The post you don’t want to read on the topic I don’t want to write about

I’m going to give you a phrase of power. Use it wisely. Ready?

I want to hear what you have to say.

If you know a developer who ought to be presenting at conferences or writing blog posts and isn’t, deploy that phrase. Say to him or her, “I wish you would submit a talk to [conference user group] on [subject of expertise] because you have good ideas, and I want to hear your thoughts on the subject.”

You feel exasperated about your powerlessness to change the lack of diversity in our profession? To the point that you feel antagonized just hearing about it? Me, too. This is something you can do. A personal appeal, delivered one-on-one, can do so much good. Do it.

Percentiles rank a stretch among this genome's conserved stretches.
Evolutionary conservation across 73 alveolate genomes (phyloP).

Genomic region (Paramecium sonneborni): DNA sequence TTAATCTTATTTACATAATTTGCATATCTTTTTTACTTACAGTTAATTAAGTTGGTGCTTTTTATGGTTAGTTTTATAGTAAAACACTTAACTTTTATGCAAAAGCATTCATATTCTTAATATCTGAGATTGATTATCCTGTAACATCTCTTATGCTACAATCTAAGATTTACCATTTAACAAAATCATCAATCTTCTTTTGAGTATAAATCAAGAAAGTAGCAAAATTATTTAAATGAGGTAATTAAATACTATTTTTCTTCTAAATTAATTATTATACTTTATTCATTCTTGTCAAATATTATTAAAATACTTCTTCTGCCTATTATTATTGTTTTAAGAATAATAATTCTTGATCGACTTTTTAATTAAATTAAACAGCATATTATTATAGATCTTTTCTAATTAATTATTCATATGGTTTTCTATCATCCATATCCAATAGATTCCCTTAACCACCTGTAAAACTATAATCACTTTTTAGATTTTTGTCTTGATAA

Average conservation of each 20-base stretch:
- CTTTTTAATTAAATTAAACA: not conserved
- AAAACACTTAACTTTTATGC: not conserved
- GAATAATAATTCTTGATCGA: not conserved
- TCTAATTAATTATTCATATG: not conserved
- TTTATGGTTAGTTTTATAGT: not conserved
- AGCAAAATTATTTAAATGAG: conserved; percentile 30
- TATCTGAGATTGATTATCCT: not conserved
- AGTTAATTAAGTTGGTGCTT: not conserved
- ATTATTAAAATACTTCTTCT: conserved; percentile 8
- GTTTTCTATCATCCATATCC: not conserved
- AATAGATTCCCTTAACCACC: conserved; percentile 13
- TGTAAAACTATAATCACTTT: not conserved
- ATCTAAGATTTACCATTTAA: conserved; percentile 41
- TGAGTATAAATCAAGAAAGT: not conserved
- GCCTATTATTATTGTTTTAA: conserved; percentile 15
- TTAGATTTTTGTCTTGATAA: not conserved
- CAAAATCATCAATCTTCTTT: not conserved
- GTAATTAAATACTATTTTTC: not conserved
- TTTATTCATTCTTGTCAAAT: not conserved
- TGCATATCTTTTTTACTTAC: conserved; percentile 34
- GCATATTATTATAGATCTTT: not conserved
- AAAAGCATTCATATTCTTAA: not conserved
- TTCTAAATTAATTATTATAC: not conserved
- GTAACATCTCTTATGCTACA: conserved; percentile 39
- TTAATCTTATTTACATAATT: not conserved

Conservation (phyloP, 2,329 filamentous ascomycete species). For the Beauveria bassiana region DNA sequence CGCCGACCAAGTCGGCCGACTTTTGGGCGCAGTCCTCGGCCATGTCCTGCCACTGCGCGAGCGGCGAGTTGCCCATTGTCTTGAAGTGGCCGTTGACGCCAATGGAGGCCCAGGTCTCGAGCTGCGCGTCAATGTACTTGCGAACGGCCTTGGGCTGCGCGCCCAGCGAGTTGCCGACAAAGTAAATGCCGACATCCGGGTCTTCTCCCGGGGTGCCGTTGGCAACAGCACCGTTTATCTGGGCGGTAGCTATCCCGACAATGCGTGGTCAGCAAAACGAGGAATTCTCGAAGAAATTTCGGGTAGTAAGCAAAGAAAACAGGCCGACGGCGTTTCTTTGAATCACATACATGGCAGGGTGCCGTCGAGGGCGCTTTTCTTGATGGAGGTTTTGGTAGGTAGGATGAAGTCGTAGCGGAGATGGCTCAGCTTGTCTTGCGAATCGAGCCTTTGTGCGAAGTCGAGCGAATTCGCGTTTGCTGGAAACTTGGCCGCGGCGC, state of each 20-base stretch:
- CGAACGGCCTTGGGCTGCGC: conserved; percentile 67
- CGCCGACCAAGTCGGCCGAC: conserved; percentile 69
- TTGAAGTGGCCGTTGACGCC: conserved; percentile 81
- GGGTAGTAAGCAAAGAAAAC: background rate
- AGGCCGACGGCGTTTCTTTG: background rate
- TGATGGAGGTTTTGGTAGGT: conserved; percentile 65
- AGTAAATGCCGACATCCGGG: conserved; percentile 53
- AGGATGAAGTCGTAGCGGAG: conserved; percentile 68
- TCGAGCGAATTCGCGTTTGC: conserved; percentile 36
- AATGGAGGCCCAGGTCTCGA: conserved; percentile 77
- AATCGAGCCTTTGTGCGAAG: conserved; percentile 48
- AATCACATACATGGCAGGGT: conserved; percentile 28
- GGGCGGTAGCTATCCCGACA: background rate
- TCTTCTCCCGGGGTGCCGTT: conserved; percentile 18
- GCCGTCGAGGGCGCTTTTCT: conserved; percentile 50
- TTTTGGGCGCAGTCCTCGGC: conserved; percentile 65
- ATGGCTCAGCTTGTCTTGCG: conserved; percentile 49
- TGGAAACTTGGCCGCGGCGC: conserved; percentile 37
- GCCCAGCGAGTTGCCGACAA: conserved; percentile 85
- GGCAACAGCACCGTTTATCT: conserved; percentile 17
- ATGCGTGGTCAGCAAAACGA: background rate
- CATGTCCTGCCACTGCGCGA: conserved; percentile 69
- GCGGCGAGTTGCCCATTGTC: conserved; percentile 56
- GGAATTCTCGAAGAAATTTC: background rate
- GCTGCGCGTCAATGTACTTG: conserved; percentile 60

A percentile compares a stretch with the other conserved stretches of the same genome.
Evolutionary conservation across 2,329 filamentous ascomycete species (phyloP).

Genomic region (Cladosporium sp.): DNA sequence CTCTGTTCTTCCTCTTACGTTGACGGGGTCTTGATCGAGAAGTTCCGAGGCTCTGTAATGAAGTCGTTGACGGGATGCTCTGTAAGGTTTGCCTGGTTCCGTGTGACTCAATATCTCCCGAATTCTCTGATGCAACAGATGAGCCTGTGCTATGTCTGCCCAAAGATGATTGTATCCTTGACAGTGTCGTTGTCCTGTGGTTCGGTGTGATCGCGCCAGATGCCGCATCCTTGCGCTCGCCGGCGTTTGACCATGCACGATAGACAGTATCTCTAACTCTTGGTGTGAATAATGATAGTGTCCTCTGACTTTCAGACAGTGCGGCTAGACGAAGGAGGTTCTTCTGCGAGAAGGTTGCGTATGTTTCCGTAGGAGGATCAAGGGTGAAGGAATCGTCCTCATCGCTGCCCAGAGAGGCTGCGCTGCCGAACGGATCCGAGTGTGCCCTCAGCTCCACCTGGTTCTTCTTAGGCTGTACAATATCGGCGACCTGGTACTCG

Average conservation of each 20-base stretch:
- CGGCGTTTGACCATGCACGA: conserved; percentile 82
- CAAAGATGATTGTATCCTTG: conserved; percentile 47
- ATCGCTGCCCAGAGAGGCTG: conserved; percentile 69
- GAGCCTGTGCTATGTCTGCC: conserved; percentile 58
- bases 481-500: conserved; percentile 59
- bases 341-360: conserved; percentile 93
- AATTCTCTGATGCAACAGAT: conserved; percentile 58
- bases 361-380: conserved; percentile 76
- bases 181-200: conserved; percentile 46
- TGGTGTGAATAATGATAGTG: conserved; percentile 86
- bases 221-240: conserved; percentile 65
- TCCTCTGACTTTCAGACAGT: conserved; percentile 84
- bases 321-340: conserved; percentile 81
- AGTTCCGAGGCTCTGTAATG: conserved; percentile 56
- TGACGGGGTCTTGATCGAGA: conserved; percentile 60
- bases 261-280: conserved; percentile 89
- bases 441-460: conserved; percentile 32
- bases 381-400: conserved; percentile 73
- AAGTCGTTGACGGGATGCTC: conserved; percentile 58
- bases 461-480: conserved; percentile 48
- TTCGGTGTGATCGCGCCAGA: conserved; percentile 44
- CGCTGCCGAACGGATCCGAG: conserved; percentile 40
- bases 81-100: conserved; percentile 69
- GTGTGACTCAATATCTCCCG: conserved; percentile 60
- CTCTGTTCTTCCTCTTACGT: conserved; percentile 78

I resisted Twitter forever because, every time I asked someone why I should sign up, they answered with something irrelevant about all the funny things you could read, or whatever. No one ever said, “I wish you’d join Twitter, Sharon, because I want to hear what you have to say.

How many of us dismiss those calls for speakers, thinking “What would I talk about? I’m not doing anything cutting-edge”? Imagine if someone encouraged you, reminded you of a skill you’ve forgotten is interesting and valuable, simply asked you to share your knowledge and ideas. Would that feel empowering? Do that for someone.

A lot of you wish our industry were more diverse. You’d welcome it if it could somehow happen. But it feels like a problem far bigger than the reach of one person. Scarily so, if you want my take on it. This, however, we can do, one person, by one person, by one person:

I want to hear what you have to say.

How Not to Say “Um” When Presenting